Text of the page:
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The demographic risk is the risk due to the uncertainty in the demographic scenario assumptions by which life insurance products are designed and valued. The uncertainty…
The demographic risk is the risk due to the uncertainty in the demographic scenario assumptions by which life insurance products are designed and valued. The uncertainty lies both in the accidental (insurance risk) and systematic (longevity risk) deviations of the number of deaths from the value anticipated for it. This last component gives rise to the risk due to the randomness in the choice of the survival model for valuations (model risk or projection risk). If the insurance risk component can be assumed negligible for well‐diversified portfolios, as in the case of pension annuities, longevity risk is crucial in the actuarial valuations. The question is particularly decisive in contexts in which the longevity phenomenon of the population is strong and pension annuity portfolios constitute a meaningful slice of the financial market – both typical elements of Western economies. The paper aims to focus on the solvency appraisal for a portfolio of life annuities, deepening the impact of the demographic risk according to suitable risk indexes apt to describe its evolution in time.
The financial quantity proposed for representing the economic wealth of the life insurance company is the stochastic surplus, and the paper analyses the impact on it of different demographic assumptions by means of risk indicators as the projection risk index, the quantile surplus valuation and the ruin probability. By means of the proposed models, the longevity risk is mainly taken into account in a stochastic scenario for the financial risk component, in order to consider their interactions, too. In order to furnish practical details significant in the portfolio risk management, several numerical applications clarify the practical meaning of the models in the solvency context.
This paper studies the impact on the portfolio surplus of the systematic demographic risk, taking into account their interaction with the financial risk sources. In this order of ideas, the internal risk profile of a life annuity portfolio is deeply investigated by means of suitable risk indexes: in a solvency analysis perspective, some possible scenarios for the evolution of death rates (generated by different survival models) are considered and this paper evaluates the impact on the portfolio surplus caused by different choices of the demographic model. The first index is deduced by a variance decomposition formula, the other ones involve the conditional quantile calculus and the ruin probability. Such indexes constitute benchmarks, whose conjoined use provides useful information to the meeting of the solvency requirements.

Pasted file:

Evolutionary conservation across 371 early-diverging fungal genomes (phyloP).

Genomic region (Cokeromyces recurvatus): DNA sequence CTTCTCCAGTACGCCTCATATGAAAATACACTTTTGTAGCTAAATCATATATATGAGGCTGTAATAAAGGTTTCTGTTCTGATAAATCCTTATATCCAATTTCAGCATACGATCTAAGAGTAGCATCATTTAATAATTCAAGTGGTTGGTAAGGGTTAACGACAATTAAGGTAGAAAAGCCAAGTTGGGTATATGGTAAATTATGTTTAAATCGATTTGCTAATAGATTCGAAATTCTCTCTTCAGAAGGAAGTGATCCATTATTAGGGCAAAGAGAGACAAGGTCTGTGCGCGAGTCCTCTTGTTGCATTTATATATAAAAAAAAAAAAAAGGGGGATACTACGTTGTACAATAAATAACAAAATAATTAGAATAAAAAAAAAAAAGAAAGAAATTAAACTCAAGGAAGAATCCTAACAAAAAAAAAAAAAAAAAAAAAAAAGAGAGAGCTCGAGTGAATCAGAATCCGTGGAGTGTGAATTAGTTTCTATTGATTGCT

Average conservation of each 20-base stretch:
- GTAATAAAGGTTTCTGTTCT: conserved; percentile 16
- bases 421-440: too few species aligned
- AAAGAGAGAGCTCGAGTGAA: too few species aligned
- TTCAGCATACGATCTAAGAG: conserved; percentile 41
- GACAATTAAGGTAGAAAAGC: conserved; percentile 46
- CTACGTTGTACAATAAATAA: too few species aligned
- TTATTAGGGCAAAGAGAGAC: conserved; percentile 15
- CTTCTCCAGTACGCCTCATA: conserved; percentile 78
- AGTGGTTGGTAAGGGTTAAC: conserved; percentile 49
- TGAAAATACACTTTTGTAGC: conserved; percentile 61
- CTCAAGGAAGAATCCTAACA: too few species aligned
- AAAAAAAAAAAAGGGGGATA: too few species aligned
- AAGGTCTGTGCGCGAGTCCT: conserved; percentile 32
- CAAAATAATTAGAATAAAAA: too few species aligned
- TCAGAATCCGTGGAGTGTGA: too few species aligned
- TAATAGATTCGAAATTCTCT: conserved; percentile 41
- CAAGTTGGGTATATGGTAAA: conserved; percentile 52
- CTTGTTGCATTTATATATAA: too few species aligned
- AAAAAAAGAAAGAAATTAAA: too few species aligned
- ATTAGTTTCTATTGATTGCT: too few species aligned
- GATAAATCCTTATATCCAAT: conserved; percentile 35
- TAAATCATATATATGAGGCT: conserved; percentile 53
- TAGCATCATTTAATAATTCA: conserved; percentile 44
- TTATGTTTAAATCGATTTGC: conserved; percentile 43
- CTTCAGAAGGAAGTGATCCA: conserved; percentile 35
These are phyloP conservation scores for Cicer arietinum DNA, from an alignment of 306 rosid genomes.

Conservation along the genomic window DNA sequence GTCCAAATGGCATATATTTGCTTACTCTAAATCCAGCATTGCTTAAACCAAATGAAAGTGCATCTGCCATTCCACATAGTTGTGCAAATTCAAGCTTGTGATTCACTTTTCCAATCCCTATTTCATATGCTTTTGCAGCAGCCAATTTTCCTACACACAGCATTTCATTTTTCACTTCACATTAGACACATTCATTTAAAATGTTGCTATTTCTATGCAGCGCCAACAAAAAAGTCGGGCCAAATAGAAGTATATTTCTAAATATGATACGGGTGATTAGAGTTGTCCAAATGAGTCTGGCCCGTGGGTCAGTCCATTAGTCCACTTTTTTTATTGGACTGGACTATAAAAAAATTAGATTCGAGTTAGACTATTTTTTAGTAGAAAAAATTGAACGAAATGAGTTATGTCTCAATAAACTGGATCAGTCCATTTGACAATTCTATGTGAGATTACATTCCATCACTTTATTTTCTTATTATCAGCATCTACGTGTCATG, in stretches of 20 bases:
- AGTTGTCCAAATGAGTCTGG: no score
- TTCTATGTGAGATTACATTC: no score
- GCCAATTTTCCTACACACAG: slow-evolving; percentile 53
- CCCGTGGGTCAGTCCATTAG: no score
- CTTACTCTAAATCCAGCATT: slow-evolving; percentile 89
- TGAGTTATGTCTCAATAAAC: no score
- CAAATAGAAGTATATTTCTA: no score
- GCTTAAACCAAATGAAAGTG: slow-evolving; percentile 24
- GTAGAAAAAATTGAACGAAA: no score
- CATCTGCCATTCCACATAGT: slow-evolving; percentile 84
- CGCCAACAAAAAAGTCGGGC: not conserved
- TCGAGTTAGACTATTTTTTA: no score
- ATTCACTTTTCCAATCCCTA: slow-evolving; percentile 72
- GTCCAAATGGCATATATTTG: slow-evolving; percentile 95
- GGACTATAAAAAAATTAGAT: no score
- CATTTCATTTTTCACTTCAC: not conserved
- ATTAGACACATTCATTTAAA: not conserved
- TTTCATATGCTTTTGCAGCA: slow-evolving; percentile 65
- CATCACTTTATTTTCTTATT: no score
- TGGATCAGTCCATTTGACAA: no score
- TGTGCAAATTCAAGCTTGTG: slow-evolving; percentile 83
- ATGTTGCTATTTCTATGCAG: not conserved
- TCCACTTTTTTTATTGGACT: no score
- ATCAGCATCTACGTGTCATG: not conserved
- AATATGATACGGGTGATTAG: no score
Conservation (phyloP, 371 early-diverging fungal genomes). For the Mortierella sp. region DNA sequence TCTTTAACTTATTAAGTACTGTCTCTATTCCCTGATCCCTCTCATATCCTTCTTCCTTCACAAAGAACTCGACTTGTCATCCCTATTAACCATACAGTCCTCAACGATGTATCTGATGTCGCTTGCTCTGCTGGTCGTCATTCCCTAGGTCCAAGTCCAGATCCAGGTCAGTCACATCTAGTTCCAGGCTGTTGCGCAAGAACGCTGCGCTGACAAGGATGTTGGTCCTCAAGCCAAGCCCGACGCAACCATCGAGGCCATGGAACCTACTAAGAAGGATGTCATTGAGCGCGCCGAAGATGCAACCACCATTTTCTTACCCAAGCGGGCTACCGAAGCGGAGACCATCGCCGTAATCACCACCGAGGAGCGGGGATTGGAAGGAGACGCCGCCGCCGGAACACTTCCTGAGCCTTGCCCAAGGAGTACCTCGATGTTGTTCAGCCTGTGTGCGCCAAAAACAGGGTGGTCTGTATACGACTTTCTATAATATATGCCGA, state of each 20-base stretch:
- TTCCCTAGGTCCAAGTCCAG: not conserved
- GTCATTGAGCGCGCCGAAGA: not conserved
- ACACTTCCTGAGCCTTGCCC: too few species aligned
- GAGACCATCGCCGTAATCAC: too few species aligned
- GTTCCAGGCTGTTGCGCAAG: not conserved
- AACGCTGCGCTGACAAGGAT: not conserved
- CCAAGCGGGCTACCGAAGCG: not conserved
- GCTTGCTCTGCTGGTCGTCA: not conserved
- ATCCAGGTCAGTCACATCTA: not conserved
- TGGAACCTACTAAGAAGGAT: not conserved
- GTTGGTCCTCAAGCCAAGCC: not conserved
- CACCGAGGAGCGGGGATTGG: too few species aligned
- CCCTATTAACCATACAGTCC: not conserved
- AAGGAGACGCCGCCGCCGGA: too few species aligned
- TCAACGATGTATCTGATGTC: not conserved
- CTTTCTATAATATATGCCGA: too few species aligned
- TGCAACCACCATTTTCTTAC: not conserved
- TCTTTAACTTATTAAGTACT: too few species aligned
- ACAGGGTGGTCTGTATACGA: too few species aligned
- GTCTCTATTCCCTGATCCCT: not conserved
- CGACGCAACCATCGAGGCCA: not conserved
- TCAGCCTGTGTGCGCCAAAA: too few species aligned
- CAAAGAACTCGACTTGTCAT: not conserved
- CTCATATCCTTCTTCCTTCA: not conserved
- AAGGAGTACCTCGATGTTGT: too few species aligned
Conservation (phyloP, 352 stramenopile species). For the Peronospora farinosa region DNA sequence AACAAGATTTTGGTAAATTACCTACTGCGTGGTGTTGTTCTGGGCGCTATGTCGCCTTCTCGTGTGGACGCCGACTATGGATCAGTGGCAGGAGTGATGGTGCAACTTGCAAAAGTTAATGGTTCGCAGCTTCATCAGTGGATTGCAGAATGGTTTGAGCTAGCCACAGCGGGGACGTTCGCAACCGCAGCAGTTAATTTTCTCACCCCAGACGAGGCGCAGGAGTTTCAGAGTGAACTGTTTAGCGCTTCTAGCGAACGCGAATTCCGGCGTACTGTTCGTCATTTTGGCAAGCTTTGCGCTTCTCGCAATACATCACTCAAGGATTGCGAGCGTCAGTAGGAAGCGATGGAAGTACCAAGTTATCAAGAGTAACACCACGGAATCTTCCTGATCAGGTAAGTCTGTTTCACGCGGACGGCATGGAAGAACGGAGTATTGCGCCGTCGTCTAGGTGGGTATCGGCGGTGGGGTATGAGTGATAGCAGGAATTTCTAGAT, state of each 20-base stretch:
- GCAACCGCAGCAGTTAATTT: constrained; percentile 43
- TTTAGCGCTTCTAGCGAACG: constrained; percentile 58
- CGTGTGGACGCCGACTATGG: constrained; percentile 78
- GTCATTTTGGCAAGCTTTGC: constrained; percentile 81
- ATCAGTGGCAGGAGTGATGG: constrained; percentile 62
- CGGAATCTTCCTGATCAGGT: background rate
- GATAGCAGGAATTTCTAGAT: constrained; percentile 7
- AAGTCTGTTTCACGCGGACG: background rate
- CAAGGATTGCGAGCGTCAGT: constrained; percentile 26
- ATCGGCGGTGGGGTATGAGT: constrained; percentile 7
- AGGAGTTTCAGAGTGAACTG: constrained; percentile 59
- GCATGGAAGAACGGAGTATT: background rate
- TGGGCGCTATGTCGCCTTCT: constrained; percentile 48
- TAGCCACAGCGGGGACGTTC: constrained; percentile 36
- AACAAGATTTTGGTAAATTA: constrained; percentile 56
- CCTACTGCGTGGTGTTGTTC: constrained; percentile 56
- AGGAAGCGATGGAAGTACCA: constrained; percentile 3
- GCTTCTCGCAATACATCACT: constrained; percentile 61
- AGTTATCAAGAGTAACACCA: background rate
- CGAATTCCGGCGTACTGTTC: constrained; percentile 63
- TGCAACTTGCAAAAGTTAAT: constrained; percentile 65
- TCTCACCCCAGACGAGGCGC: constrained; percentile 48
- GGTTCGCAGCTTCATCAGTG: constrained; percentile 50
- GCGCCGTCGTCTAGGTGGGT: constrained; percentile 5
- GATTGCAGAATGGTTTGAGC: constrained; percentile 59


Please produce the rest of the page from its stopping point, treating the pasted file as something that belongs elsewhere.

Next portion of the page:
With respect to the recent actuarial literature, in which the most important contribution on the surplus analysis has been given by Lisenko et al. – where the analysis focuses on the financial aspect applied to portfolios of temporary and endowment contracts – the paper considers life annuity portfolios, taking into account the effect of the systematic demographic risk and its interactions with the financial risk components.
This paper aims to investigate the factors that contribute to the changes of house prices including ethnic factors. Australia is a multicultural country with diversified…
This paper aims to investigate the factors that contribute to the changes of house prices including ethnic factors. Australia is a multicultural country with diversified ethnicities. The median price of established houses (unstratified) in Sydney has reached a new record high of $910,000 in December 2015, increasing around 58.2 per cent from March 2011 [Australian Bureau of Statistics (ABS), 2015a]. However, the prices of some suburbs have increased more than prices of others.
Six suburbs that represent ethnic majority originally including White, India and China will be selected as pilot studies. Hedonic regression analysis will be applied for the analysis based on 2001, 2006 and 2011 census data.
It is found that the main drivers of house prices are the dwelling physical characteristics and accessibility to convenient transportation. The level of household income also plays an important role. However, the impact of changes of ethnic on changes of prices is not significant.
The study adds to the growing literature on the ethnicity changes on dwelling prices and is important for understanding whether some of the clusters of ethnic concentration or segregation effects property markets. This study is significant in its understanding of the main characteristics of ethnic changes of suburbs in Sydney.
An implication is that policy makers can attract different ethnic groups and encourage multicultural communities when they formulate housing and planning policies.
The relationship between ethnicity and house price appreciation is not extensively studied in Australia. This research contributes to the literature on the effects of ethnic changes on house prices and implications of policy formulation to encourage multicultural communities.